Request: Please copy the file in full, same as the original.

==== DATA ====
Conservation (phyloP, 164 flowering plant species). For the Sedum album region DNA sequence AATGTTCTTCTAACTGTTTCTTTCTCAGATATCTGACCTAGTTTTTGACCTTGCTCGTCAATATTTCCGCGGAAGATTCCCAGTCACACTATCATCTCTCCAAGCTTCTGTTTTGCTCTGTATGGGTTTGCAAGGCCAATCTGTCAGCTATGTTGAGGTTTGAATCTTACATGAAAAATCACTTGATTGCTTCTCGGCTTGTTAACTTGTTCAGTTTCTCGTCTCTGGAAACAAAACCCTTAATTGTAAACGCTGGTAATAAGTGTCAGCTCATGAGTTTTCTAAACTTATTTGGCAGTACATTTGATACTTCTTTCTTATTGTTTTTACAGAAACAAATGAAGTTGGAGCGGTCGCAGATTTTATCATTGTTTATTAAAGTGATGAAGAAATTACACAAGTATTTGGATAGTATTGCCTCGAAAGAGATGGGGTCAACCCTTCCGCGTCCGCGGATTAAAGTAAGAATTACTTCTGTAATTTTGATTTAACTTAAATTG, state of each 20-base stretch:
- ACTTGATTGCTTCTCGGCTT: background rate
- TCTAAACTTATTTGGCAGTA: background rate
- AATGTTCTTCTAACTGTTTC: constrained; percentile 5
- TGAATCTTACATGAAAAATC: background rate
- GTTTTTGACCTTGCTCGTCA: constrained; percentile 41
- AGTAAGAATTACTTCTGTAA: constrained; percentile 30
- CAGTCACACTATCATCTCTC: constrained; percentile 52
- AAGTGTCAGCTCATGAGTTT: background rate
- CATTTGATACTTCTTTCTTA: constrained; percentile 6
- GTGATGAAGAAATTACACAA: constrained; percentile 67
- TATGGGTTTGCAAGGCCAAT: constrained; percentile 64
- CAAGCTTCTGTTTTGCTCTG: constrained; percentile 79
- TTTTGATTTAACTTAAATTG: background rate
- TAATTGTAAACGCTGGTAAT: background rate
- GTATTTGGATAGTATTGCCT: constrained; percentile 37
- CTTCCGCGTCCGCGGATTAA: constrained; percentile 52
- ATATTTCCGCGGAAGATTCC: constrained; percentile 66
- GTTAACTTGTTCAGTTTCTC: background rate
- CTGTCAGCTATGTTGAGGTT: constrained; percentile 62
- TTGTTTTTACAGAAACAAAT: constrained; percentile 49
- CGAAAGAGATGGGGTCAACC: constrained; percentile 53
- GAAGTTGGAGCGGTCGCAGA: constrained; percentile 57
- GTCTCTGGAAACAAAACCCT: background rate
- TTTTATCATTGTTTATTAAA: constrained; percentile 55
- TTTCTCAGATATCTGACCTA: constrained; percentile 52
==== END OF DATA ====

Conservation (phyloP, 164 flowering plant species). For the Sedum album region DNA sequence AATGTTCTTCTAACTGTTTCTTTCTCAGATATCTGACCTAGTTTTTGACCTTGCTCGTCAATATTTCCGCGGAAGATTCCCAGTCACACTATCATCTCTCCAAGCTTCTGTTTTGCTCTGTATGGGTTTGCAAGGCCAATCTGTCAGCTATGTTGAGGTTTGAATCTTACATGAAAAATCACTTGATTGCTTCTCGGCTTGTTAACTTGTTCAGTTTCTCGTCTCTGGAAACAAAACCCTTAATTGTAAACGCTGGTAATAAGTGTCAGCTCATGAGTTTTCTAAACTTATTTGGCAGTACATTTGATACTTCTTTCTTATTGTTTTTACAGAAACAAATGAAGTTGGAGCGGTCGCAGATTTTATCATTGTTTATTAAAGTGATGAAGAAATTACACAAGTATTTGGATAGTATTGCCTCGAAAGAGATGGGGTCAACCCTTCCGCGTCCGCGGATTAAAGTAAGAATTACTTCTGTAATTTTGATTTAACTTAAATTG, state of each 20-base stretch:
- ACTTGATTGCTTCTCGGCTT: background rate
- TCTAAACTTATTTGGCAGTA: background rate
- AATGTTCTTCTAACTGTTTC: constrained; percentile 5
- TGAATCTTACATGAAAAATC: background rate
- GTTTTTGACCTTGCTCGTCA: constrained; percentile 41
- AGTAAGAATTACTTCTGTAA: constrained; percentile 30
- CAGTCACACTATCATCTCTC: constrained; percentile 52
- AAGTGTCAGCTCATGAGTTT: background rate
- CATTTGATACTTCTTTCTTA: constrained; percentile 6
- GTGATGAAGAAATTACACAA: constrained; percentile 67
- TATGGGTTTGCAAGGCCAAT: constrained; percentile 64
- CAAGCTTCTGTTTTGCTCTG: constrained; percentile 79
- TTTTGATTTAACTTAAATTG: background rate
- TAATTGTAAACGCTGGTAAT: background rate
- GTATTTGGATAGTATTGCCT: constrained; percentile 37
- CTTCCGCGTCCGCGGATTAA: constrained; percentile 52
- ATATTTCCGCGGAAGATTCC: constrained; percentile 66
- GTTAACTTGTTCAGTTTCTC: background rate
- CTGTCAGCTATGTTGAGGTT: constrained; percentile 62
- TTGTTTTTACAGAAACAAAT: constrained; percentile 49
- CGAAAGAGATGGGGTCAACC: constrained; percentile 53
- GAAGTTGGAGCGGTCGCAGA: constrained; percentile 57
- GTCTCTGGAAACAAAACCCT: background rate
- TTTTATCATTGTTTATTAAA: constrained; percentile 55
- TTTCTCAGATATCTGACCTA: constrained; percentile 52